Objection 1: It would seem that every pleasure is good. Because as stated in the FP, Q, A there are three kinds of good: the virtuous, the useful, and the pleasant. But everything virtuous is good; and in like manner everything useful is good. Therefore also every pleasure is good.
Objection 2: Further, that which is not sought for the sake of something else, is good in itself, as stated in Ethic. i, 6,7. But pleasure is not sought for the sake of something else; for it seems absurd to ask anyone why he seeks to be pleased. Therefore pleasure is good in itself. Now that which is predicated to a thing considered in itself, is predicated thereof universally. Therefore every pleasure is good.
Objection 3: Further, that which is desired by all, seems to be good of itself: because good is |what all things seek,| as stated in Ethic. i, 1. But everyone seeks some kind of pleasure, even children and dumb animals. Therefore pleasure is good in itself: and consequently all pleasure is good.
On the contrary, It is written (Prov.2:14): |Who are glad when they have done evil, and rejoice in most wicked things.|
I answer that, While some of the Stoics maintained that all pleasures are evil, the Epicureans held that pleasure is good in itself, and that consequently all pleasures are good. They seem to have thus erred through not discriminating between that which is good simply, and that which is good in respect of a particular individual. That which is good simply, is good in itself. Now that which is not good in itself, may be good in respect of some individual in two ways. In one way, because it is suitable to him by reason of a disposition in which he is now, which disposition, however, is not natural: thus it is sometimes good for a leper to eat things that are poisonous, which are not suitable simply to the human temperament. In another way, through something unsuitable being esteemed suitable. And since pleasure is the repose of the appetite in some good, if the appetite reposes in that which is good simply, the pleasure will be pleasure simply, and good simply. But if a man's appetite repose in that which is good, not simply, but in respect of that particular man, then his pleasure will not be pleasure simply, but a pleasure to him; neither will it be good simply, but in a certain respect, or an apparent good.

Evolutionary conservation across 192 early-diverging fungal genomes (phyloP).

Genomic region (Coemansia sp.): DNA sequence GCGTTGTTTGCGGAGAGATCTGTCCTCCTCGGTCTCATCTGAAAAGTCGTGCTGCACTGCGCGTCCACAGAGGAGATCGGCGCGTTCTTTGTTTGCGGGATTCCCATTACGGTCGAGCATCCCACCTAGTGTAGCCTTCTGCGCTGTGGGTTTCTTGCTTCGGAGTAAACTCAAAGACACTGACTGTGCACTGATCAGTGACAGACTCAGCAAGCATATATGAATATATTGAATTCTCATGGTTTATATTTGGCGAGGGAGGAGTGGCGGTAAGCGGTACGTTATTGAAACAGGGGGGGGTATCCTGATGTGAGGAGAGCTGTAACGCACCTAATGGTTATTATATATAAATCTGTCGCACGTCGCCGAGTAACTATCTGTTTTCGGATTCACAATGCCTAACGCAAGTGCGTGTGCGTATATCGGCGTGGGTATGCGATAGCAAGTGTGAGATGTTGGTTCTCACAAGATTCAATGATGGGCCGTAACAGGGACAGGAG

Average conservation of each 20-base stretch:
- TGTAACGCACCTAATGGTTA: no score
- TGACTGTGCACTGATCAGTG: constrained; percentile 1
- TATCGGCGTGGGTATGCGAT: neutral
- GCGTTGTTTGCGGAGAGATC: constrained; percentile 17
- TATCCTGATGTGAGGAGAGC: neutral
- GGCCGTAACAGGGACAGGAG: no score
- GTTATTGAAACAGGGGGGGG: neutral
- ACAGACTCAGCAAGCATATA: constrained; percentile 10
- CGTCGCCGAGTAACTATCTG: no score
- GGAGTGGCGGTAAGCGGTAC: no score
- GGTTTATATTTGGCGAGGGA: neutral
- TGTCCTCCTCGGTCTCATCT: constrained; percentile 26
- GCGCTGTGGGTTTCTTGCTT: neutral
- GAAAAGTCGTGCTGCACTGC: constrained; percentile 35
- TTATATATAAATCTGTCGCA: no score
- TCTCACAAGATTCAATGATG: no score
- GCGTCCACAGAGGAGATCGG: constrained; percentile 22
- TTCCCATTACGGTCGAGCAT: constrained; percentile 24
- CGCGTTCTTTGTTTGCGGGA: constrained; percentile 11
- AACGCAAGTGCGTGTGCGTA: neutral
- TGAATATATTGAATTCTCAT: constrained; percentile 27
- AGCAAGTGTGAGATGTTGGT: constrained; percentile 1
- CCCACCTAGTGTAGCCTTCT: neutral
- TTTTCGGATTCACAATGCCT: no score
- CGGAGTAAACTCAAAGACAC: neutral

Reply to Objection 1: The virtuous and the useful depend on accordance with reason, and consequently nothing is virtuous or useful, without being good. But the pleasant depends on agreement with the appetite, which tends sometimes to that which is discordant from reason. Consequently not every object of pleasure is good in the moral order which depends on the order of reason.
Reply to Objection 2: The reason why pleasure is not sought for tr the sake of something else is because it is repose in the end. Now the end may be either good or evil; although nothing can be an end except in so far as it is good in respect of such and such a man: and so too with regard to pleasure.
Reply to Objection 3: All things seek pleasure in the same way as they seek good: since pleasure is the repose of the appetite in good. But, just as it happens that not every good which is desired, is of itself and verily good; so not every pleasure is of itself and verily good.